55

I am a Composer beginner and I am trying to make one project dependent of another one, while both project only exist on my local machine.

The composer.json in my library project (ProjectA) is:

{
    "name" : "project/util",
    "type" : "library"
}

I initialized git in the base folder of this project.

My composer.json in the project depending on the first one (ProjectB):

{
    "repositories": [
        {
            "name" : "util", 
            "type" : "git",
            "url" : "/d/workspaces/util"
        }   
    ],

    "require": {
        "project/util" : "*"
    },
}

When I run composer install from ProjectB, I get the following error:

[RuntimeException]
Failed to clone , could not read packages from it
fatal: repository '' does not exist

I asume something is wrong with the url of the repository, but I am not sure what else to write there.

7 Answers 7

58

Autoload local package using composer (without going to packagist every time you change).

There are many ways to do so, I will be covering 2 of them:

In all cases we have 2 main parties:
- the local package (the code that we do not want to publish on packagist to be able to autoload it in our project composer).
- the main project (the code base that needs to use the local package code, can be another package and or any project).


Method 1: (direct namespace)

Open the main project composer.json file and autoload the local package namespaces using any method (PSR-4, PSR-0, ...).

example:

if in the composer.json of the local package we have:

  "autoload": {
    "psr-4": {
      “Local\\Pack\\": "library"
    }
  },
  "autoload-dev": {
    "psr-4": {
      "Local\\Pack\\Tests\\": "tests"
    }
  },

then in the composer.json of the main project we should have:

  "autoload": {
    "psr-4": {
      "Mahmoudz\\Project\\": "src",
      "Local\\Pack\\": "../path/to/local/pack/library”                   << referencing the other local package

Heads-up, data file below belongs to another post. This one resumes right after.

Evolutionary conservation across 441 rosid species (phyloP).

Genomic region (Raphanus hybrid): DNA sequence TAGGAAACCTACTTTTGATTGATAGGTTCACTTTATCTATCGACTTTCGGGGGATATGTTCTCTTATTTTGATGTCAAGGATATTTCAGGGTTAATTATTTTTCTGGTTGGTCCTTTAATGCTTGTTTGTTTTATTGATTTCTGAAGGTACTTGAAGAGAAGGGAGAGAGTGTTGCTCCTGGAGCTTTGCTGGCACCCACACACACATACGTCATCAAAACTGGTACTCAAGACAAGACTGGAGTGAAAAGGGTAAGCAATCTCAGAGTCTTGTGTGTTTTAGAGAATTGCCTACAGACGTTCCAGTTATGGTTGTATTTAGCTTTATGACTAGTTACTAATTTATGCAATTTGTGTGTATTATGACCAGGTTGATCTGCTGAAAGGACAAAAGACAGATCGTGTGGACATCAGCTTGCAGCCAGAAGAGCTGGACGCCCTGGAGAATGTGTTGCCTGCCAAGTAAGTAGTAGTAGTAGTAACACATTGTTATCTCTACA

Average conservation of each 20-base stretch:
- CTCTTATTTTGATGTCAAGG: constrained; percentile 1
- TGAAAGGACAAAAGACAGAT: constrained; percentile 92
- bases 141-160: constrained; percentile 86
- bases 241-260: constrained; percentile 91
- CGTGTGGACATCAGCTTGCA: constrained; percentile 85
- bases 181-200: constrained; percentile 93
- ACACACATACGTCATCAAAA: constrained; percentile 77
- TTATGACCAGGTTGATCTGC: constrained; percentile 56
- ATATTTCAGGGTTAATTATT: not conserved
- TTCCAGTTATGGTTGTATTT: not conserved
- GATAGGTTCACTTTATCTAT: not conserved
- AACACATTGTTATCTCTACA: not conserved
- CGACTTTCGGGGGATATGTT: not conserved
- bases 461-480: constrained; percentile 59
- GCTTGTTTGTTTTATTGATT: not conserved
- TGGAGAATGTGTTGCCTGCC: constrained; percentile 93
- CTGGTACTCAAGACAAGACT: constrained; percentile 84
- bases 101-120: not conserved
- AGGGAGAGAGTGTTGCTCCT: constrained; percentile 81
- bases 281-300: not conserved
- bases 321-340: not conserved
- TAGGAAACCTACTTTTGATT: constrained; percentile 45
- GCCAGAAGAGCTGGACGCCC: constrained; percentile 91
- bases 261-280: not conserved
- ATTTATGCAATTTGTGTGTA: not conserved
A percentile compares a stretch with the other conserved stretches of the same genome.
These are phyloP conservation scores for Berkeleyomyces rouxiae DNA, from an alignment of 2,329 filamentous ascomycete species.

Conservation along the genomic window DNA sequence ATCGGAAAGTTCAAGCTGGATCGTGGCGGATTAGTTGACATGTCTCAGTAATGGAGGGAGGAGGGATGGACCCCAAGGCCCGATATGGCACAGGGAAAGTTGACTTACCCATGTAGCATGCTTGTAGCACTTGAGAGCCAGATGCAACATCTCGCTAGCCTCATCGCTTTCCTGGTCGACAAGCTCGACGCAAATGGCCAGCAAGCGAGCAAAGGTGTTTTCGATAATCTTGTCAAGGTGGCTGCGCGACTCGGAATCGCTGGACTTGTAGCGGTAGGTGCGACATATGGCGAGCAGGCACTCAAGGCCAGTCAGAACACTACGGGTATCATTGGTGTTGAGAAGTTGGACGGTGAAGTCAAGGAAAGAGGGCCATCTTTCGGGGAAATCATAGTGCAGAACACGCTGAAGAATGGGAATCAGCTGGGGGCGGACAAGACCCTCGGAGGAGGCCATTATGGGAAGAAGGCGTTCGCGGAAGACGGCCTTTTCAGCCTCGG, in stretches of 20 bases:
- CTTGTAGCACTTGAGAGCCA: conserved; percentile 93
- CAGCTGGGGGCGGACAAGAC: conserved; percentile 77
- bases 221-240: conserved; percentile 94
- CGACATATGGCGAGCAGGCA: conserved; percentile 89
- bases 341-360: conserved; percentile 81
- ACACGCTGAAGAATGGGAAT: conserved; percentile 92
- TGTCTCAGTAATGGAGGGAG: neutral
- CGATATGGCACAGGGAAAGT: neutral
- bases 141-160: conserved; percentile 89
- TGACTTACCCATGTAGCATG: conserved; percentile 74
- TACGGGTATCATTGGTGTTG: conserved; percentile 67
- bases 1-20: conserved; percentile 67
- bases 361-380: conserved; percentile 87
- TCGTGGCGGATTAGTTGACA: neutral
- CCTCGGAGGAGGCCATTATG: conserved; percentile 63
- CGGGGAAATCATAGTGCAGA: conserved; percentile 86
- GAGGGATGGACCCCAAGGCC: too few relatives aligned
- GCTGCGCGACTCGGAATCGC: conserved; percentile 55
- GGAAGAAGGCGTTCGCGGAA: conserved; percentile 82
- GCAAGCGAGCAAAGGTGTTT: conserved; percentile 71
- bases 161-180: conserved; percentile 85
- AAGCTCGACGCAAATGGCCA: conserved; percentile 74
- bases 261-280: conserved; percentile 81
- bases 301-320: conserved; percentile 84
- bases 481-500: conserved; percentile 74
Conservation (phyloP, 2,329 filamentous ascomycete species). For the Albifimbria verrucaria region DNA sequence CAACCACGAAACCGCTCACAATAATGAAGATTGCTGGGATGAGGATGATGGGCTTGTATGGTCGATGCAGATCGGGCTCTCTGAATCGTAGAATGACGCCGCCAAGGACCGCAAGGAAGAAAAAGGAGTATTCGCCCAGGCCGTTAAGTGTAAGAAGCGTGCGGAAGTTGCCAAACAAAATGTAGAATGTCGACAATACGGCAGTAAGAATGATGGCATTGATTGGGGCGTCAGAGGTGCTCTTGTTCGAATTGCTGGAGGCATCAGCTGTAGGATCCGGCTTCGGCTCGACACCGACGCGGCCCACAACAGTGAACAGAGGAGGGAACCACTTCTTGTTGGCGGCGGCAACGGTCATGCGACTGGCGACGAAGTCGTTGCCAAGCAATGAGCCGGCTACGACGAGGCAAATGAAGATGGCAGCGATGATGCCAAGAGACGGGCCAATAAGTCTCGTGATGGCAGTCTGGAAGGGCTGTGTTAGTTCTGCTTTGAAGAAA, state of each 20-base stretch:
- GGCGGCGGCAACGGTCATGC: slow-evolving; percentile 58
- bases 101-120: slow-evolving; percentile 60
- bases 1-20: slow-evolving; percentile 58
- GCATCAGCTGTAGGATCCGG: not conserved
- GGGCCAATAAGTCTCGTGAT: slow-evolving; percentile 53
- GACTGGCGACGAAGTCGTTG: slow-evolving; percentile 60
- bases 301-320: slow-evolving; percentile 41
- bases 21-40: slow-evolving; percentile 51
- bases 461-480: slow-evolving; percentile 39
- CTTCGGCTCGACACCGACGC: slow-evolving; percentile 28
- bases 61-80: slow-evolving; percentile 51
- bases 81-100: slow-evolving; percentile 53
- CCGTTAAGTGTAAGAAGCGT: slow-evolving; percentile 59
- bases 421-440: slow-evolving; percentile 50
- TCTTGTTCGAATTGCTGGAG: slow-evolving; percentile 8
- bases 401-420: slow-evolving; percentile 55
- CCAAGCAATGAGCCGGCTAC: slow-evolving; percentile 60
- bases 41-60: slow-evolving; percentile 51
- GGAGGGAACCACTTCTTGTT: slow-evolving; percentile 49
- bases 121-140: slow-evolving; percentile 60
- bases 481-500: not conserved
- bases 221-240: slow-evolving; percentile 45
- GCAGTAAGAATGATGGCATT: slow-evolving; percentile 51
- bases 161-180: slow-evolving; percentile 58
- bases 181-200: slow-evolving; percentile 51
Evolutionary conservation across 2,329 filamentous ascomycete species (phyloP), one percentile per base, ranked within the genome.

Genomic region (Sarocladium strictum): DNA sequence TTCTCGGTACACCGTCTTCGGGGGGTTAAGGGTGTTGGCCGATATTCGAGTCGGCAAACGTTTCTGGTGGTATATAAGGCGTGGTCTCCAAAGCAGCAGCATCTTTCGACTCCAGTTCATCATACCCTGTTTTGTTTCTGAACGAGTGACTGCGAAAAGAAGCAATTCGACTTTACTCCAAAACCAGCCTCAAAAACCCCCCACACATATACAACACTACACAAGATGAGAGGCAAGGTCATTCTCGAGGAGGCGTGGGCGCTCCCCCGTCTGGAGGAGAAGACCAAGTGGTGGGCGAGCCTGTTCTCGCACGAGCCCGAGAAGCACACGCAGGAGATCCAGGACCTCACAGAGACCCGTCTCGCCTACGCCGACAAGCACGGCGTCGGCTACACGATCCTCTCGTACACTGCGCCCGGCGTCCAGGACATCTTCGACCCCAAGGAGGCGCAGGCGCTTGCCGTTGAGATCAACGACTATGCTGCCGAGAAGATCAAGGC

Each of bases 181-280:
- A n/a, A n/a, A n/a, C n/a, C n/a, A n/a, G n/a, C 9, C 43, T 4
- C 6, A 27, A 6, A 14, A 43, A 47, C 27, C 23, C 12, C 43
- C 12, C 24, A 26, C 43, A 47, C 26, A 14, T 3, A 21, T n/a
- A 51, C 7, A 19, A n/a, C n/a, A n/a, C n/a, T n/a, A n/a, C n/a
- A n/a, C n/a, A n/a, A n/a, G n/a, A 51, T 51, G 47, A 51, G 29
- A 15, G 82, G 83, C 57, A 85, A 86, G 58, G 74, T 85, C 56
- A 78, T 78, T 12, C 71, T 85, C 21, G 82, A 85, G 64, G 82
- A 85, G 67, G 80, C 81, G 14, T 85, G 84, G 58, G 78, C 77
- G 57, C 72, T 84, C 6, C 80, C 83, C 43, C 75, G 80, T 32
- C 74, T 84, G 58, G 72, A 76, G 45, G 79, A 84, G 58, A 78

}
  },
  "autoload-dev": {
    "psr-4": {
      "Mahmoudz\\Project\\Tests\\": "tests"
    }
  },

Advantages:
- you don’t touche the vendor directory (running composer update by mistake will not override your local changes)
- you don’t need your package to be on packagist to use it
- you work in one place (the local package) and the changes are automatically loaded in the main project
Disadvantages:
- you cannot publish the composer.json on production (needs editing before publishing to require the real package)

Method 2: (local repository)

Download the local package from a local repository.

local package:
1. initialize git in the package (even if you don’t want to use it - no need to commit anything)
2. add composer.json file. In the file make sure you have the following:

"name": "vendor-name/package-name",  

"autoload": { …   // use whichever method you prefer, but make sure it’s being loaded correctly

"minimum-stability": "dev"  
  1. composer dump-autoload

main project:
1. edit your composer.json to contain the following:

  "repositories": [
    {
      "type": "vcs",
      "url": "/full/path/to/the/local/package/package-name"
    }
  ],
  "require": {
    "vendor-name/package-name": "dev-master"
  },
  1. composer update vendor-name/package-name
  2. now check your vendor directory you should see the vendor-name/package- name

NOTE: whenever you make change in the local package (not the vendor) you need to git commit then you can composer update the main project, it will get the latest copy of the repo to the main project vendor directory.

Advantage:
- you don’t touch the vendor directory (running composer update by mistake will not override your local changes) - you don’t need your package to be on packagist to use it
Disadvantage:
- you have to keep committing your changes (in the local package) and then running composer update in the main project
- you cannot publish the composer.json on production (needs editing before publishing to require the real package)

9
  • 7
    Thanks, excellent! note: if you are you using the vcs approach (#2), don't forget to commit your composer.json changes. Easy to forget and you'll be scratching your head as to why composer is barfing up your package with "package version not found" errors. May 9, 2016 at 14:20
  • 2
    Your first methode saved my life! Kudos! Aug 16, 2016 at 6:49
  • second method and @mangonights comment saved me too...thanks you all bro Aug 19, 2016 at 20:36
  • 1
    I used the second method and i got this error: No valid composer.json was found in any branch or tag of ..., could not load a package from it. And in order to fix it I used @mangonights reply, and commited changes to my local repository and that solved my problem
    – Cid
    Oct 22, 2017 at 7:31
  • 1